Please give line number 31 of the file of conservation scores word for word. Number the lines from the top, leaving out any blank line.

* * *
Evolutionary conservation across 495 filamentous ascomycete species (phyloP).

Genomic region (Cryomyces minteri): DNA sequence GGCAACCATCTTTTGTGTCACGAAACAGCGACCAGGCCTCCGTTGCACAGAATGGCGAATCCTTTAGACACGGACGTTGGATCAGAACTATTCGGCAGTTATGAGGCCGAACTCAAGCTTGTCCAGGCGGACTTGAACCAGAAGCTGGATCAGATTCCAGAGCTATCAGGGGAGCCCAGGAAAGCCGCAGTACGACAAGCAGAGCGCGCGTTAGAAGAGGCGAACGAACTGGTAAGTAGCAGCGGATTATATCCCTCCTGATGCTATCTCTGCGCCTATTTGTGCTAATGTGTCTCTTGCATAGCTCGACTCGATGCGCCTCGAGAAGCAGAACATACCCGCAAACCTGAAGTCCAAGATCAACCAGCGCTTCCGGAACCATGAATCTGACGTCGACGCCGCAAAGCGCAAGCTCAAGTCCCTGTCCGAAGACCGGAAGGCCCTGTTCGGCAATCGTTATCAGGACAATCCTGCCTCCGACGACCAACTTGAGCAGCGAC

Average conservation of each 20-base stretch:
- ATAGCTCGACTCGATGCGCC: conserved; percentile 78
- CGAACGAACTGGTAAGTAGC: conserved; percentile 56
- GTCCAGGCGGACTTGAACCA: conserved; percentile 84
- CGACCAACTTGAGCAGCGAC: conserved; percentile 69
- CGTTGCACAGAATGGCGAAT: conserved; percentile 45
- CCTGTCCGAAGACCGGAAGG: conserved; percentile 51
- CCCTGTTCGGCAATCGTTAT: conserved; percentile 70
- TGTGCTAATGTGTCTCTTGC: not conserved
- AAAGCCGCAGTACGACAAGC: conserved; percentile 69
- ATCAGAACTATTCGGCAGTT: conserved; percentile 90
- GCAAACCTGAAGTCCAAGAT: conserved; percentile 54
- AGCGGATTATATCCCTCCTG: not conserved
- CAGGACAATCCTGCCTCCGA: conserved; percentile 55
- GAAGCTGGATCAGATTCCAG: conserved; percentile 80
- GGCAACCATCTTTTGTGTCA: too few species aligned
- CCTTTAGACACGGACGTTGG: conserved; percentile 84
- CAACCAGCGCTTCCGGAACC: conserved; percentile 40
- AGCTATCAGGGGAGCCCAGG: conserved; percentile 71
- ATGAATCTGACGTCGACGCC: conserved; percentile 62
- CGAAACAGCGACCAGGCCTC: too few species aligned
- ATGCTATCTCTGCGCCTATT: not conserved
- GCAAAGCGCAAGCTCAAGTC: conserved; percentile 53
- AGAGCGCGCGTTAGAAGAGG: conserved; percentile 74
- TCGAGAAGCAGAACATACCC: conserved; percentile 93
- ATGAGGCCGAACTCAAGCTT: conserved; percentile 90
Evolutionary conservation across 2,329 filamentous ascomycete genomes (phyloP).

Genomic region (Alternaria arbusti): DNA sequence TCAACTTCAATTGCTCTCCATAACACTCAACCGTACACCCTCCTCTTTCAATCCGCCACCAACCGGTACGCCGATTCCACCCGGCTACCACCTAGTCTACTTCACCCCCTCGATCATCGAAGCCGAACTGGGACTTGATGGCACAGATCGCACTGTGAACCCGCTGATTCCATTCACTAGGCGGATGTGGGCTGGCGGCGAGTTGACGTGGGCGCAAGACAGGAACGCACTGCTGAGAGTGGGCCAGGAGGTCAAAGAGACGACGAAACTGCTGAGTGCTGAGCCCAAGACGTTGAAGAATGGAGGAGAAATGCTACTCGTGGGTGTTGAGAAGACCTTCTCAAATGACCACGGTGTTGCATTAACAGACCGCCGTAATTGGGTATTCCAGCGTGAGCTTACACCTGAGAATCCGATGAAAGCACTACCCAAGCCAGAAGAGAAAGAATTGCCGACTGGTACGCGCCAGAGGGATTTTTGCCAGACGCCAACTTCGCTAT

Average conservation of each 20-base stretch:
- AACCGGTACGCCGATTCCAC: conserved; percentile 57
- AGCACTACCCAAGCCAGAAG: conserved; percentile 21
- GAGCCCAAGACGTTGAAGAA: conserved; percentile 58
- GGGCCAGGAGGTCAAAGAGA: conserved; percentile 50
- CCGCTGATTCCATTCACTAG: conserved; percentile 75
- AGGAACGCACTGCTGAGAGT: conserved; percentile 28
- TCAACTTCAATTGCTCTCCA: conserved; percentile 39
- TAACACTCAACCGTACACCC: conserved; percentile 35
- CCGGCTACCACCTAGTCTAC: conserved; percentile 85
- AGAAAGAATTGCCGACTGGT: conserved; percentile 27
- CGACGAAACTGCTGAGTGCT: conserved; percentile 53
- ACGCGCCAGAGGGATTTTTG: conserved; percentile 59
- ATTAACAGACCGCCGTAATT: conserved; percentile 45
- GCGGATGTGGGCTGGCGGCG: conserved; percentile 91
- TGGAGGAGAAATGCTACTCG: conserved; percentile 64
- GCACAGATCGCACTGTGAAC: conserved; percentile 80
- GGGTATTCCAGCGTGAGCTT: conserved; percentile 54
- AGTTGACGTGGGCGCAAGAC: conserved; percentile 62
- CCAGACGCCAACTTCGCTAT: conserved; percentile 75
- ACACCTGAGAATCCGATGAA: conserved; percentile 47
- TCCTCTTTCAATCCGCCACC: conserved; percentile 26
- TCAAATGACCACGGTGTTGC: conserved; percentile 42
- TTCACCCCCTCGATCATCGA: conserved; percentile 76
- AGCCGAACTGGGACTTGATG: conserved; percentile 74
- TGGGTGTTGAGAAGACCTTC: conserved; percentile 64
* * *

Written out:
Average conservation of each 20-base stretch: